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Checking Hormonal Imbalances Via Hair Testing

Checking Hormonal Imbalances Via Hair Testing

Did you know that you can peek into what your steroid hormones are doing by simply looking to the Zn:Cu ratio on a Hair Tissue Mineral Analysis (HTMA)?

Both zinc and copper are such vital nutrients for the body, influencing many organ systems, specifically our endocrine system. They play major roles in thyroid function, the ovaries, testes, and many other enzymatic processes which we'll get into below.

First off, let's understand just what do these two minerals symbolize within the ratio. 
Zinc is synonymous to testosterone and progesterone, whereas copper is to estrogen. We actually have an entire blog post on the copper-estrogen connection, so if this interests you, check it out here and a blog on the zinc and testosterone connection here. This isn't to say your zinc or copper levels will be a direct reflection of your steroid hormone levels, but rather how these minerals influence the production and utilization of these hormones.

Zinc is considered a "male mineral" because it is particularly important for men, specifically the prostate and offers "male qualities" personality wise. With adequate levels, it's considered the "gentle strength" mineral which one could connect to a male figure who is strong but not overtly abrupt or physical. Conversely, progesterone plays a part with zinc when we're looking at an HTMA belonging to a woman. Progesterone is also considered a "gentle" and "soothing" hormone that is meant to mitigate some of the effects of estrogen, as it is a hormone of growth, building, and can sometimes be over powering if not contained. In fact, it's been shown that women with low levels of zinc struggle with getting pregnant for the very reason of not being able to maintain adequate levels of progesterone, necessary for gestation.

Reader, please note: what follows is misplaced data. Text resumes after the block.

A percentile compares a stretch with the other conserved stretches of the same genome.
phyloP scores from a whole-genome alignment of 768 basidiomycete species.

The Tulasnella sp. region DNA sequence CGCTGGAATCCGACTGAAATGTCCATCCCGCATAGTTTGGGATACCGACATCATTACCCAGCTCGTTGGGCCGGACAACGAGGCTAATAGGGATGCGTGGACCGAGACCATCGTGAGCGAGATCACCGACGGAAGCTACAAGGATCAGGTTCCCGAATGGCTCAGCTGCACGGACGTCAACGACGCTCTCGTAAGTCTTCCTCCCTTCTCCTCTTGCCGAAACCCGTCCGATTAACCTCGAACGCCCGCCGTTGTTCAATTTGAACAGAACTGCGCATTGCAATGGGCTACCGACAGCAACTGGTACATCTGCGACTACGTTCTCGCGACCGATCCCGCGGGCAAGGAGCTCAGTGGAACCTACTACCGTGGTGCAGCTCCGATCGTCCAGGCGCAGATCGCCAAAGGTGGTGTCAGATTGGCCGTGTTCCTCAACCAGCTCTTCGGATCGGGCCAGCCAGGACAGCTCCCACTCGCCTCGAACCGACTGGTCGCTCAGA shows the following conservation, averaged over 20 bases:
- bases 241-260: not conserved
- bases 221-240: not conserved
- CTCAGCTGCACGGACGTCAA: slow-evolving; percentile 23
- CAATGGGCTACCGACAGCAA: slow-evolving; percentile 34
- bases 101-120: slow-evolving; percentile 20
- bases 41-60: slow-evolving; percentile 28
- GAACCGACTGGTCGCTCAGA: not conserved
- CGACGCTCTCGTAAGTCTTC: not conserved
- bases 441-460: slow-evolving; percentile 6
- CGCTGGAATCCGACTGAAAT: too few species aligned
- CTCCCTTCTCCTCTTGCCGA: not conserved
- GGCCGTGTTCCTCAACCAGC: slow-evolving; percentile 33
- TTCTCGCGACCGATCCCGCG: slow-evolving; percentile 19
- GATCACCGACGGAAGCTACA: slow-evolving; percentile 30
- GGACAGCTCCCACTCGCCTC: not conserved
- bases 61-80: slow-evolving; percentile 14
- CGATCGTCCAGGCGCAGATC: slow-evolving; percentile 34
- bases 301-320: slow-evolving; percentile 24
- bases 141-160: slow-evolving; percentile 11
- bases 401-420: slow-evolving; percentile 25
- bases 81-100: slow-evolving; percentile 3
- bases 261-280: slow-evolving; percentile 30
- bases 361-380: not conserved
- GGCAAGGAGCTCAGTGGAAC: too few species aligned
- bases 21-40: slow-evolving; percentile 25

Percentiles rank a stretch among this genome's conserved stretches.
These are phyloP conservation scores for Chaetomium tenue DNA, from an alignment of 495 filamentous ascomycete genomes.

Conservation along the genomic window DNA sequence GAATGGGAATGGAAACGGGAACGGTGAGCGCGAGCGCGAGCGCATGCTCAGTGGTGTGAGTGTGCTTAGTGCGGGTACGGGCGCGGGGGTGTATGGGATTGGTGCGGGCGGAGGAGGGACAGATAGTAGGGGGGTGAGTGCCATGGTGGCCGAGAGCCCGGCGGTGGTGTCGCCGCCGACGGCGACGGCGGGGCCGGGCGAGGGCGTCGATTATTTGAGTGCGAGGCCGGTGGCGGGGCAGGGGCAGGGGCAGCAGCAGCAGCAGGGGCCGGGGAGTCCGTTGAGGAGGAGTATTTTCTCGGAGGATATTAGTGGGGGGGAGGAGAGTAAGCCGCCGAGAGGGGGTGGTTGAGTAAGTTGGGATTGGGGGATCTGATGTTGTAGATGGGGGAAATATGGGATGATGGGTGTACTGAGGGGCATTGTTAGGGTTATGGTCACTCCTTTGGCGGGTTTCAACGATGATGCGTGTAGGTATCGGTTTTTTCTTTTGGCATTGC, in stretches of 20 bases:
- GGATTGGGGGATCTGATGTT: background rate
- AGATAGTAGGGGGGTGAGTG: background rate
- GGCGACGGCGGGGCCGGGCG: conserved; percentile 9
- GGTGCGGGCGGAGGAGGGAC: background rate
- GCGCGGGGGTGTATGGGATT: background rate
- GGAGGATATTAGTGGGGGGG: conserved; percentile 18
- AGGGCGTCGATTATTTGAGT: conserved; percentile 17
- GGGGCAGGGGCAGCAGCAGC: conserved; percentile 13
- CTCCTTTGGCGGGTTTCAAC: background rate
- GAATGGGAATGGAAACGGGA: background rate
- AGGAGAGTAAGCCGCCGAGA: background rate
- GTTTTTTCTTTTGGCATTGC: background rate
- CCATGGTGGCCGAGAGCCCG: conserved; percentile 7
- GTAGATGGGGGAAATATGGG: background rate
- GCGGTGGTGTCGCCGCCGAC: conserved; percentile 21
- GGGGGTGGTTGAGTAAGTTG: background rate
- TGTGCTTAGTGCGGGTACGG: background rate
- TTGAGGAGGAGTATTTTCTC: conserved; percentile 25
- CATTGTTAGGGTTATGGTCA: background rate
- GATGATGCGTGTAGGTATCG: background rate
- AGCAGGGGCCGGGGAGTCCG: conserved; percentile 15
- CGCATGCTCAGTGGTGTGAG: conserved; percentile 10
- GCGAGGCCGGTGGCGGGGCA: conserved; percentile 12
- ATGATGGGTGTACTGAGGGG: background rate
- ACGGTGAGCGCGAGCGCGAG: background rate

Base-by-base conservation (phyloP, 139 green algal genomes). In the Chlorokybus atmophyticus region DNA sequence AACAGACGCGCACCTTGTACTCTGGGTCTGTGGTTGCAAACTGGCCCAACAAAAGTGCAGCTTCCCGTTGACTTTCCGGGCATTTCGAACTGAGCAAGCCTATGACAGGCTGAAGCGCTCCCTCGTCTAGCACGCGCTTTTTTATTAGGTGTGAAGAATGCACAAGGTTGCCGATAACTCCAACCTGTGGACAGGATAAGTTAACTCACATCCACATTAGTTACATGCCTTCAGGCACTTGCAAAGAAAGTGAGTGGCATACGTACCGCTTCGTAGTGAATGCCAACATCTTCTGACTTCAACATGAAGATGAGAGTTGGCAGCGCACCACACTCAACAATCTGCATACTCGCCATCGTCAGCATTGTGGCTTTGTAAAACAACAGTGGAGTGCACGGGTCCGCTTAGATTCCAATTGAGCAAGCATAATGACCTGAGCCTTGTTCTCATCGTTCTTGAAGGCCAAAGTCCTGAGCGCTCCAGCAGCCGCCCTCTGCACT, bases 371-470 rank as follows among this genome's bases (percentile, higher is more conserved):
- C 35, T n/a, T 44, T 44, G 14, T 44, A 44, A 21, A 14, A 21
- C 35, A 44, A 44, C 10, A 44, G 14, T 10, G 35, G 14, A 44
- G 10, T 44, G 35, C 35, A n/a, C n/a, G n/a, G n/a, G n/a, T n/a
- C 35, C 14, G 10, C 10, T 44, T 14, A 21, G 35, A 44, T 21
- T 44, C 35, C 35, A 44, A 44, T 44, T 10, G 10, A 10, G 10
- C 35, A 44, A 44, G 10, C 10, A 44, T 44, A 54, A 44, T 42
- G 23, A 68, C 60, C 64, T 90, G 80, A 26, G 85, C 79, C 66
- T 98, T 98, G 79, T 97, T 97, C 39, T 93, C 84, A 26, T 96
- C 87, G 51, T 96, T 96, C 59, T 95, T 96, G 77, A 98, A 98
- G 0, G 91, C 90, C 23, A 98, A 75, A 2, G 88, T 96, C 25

Copper on the other hand is a finicky mineral, just like the hormone it is associated with- estrogen. In order for copper to be utilized properly in the body, it has to be bound to a specific protein called ceruloplasmin. Ceruloplasmin is predominantly made in the adrenals and the liver. If they are not bound together, it is typically a sign of stress. Now this is the interesting part and why copper and estrogen have such a close association. When the body is stressed, as we understand, copper will then not be bound to ceruloplasmin and then seem elevated on an HTMA. This can be due to emotional, environmental, physical, or chemically induced stress affecting the adrenals or liver as mentioned. As a result, this will also affect how we utilize iron, and if iron isn't being properly mobilized in and out of tissues with the help of copper and ceruloplasmin, we develop inflammation as iron is a reactive metal. Estrogen, or rather I should say symptoms of "estrogen dominance" usually present themselves in two scenarios:

  1. When we are overly stressed and the body downregulates progesterone to production.
  2. We cannot detox estrogen through the liver, thus having it recirculate into us. 

So when copper goes up, estrogen goes up.